Miami loves a good croqueta, here’s the history of the tasty treat

How the croqueta was born

A favorite amongst Cubans in Miami, you’d think croquetas were invented in some abuelita’s kitchen in Havana. But lore has it the croqueta originated in France, where it’s called a croquette. The croquette came onto the food scene in the 19th century as a tasty way of recycling leftover meat and scraps during lean times, though it’s unclear who should really get the credit for the recipe.

Some have suggested it was legendary French chef Antonin Carême, who served potato croquettes at an extravagant royal banquet in 1817 featuring a menu of 120 dishes. Others have credited Monsieur Escoffier, considered by some the founder of French classical cuisine, for writing down the recipe and training chefs who introduced them to different parts of the world.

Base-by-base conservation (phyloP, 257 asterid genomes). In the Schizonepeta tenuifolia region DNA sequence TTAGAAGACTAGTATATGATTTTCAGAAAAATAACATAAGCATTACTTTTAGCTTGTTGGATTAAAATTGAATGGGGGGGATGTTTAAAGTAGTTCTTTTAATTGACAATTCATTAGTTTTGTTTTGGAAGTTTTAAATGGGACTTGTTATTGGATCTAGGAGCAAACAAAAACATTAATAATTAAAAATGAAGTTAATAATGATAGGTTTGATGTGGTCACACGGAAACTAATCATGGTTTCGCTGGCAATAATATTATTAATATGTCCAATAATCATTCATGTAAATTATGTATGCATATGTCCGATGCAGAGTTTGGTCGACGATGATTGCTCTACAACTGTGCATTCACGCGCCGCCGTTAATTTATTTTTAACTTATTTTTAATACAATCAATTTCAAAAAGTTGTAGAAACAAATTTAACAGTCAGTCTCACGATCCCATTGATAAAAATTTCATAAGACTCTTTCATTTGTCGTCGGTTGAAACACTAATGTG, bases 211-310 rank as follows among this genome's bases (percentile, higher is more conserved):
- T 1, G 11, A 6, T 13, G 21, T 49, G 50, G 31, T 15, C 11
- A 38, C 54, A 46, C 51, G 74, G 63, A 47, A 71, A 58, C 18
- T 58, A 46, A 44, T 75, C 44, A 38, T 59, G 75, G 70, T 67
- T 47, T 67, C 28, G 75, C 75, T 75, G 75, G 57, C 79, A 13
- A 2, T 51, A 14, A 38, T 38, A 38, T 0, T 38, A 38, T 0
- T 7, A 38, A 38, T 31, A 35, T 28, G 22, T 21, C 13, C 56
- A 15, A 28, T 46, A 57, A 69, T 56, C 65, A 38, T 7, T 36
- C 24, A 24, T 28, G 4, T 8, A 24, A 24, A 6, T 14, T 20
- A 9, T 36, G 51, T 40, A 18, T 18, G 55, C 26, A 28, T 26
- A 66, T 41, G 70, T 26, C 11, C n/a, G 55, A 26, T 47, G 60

What makes ‘em so good?

The ingredients are actually pretty simple: butter, flour, milk, whatever meat or vegetable you are using in the stuffing, salt, eggs, and breadcrumbs. But the secret to the gooey texture is mixing some of the ingredients into a bechamel sauce. Once the mixture has set, you make them into rolls, fry them up and pop an endless amount into your mouth.

How to make them

Wanna learn how to make traditional ham croquetas? Watch this classic how-to video from Nydia’s Miami Kitchen.

And if cooking isn’t your thing, here’s a few of our favorite places that serve croquetas in Miami: